- Oral presentation
- Open Access
Making best use of existing evidence when planning trials
Trialsvolume 12, Article number: A51 (2011)
Although meta-analyses are typically viewed as retrospective activities, they are increasingly being applied prospectively to justify planned research by providing up-to-date evidence on specific research questions. Since healthcare policy makers often base decisions on systematic reviews of reliable evidence rather than on single clinical trials, trialists should consider planning additional research with regard to the meta-analytic result.
Since adding a new study to an existing meta-analysis creates a multiple testing scenario, which standard methods do not well address, nominal significance levels need to be adjusted to preserve the overall type-I error rate. Sequential approaches to meta-analysis have been proposed, although these do not lead directly to recommendations on planning new studies.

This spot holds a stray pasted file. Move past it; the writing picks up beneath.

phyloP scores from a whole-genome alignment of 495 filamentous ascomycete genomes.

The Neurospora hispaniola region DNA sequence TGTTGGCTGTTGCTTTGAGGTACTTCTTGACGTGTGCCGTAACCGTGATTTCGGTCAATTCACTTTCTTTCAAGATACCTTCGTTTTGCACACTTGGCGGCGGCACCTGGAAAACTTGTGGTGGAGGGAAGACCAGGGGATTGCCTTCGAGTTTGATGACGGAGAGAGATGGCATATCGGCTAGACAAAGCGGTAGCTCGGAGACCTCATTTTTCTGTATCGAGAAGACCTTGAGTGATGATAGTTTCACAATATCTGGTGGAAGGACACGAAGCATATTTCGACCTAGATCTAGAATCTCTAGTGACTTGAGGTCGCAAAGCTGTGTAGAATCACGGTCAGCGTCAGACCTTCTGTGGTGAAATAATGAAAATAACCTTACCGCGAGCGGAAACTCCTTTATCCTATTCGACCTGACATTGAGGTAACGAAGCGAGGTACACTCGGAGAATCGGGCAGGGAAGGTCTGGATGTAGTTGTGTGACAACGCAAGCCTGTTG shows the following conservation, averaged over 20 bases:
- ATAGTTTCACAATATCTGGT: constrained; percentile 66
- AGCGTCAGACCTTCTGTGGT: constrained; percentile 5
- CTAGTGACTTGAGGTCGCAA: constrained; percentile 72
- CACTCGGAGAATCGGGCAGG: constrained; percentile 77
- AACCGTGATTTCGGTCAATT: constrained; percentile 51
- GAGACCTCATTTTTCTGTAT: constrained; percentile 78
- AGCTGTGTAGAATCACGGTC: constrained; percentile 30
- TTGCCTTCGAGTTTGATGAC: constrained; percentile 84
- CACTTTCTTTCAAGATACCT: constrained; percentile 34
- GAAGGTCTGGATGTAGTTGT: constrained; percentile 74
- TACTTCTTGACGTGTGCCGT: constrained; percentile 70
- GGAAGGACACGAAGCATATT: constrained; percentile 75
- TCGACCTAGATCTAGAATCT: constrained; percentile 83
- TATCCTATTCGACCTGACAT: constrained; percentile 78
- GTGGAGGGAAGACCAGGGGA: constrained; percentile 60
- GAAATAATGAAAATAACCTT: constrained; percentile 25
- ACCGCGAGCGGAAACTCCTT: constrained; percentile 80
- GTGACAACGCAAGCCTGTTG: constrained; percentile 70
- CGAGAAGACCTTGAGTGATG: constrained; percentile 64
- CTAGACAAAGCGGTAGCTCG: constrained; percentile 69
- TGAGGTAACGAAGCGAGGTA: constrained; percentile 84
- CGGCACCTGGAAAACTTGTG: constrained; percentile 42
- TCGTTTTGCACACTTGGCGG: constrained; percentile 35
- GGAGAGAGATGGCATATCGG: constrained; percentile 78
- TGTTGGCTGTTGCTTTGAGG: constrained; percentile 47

We propose to use the framework of adaptive clinical trial design methods to plan studies for addition to a meta-analysis.
We discuss the implementation of the adaptive method proposed by Bauer and Köhne (1994) to the meta-analysis framework, and discuss the implications of heterogeneity among studies when applying them to a random-effects meta-analysis.
By additionally deriving the conditional power of a random-effects meta-analysis under different assumptions (about the number of additional studies, their information sizes and of the heterogeneity anticipated among them), we can assess the impact of new trials on the meta-analysis. For instance, if heterogeneity is anticipated, it might not be possible for a single study to reach the desirable power no matter how large it is. Simple graphs that summarize the conditional powers of possible design alternatives provide a convenient way to explore different strategies for planning research.
We illustrate this framework for designing new trials for different scenarios using data from the Cochrane Database of Systematic Reviews.
We provide a framework for designing new trials with regard to the meta-analytic result rather than the study in isolation.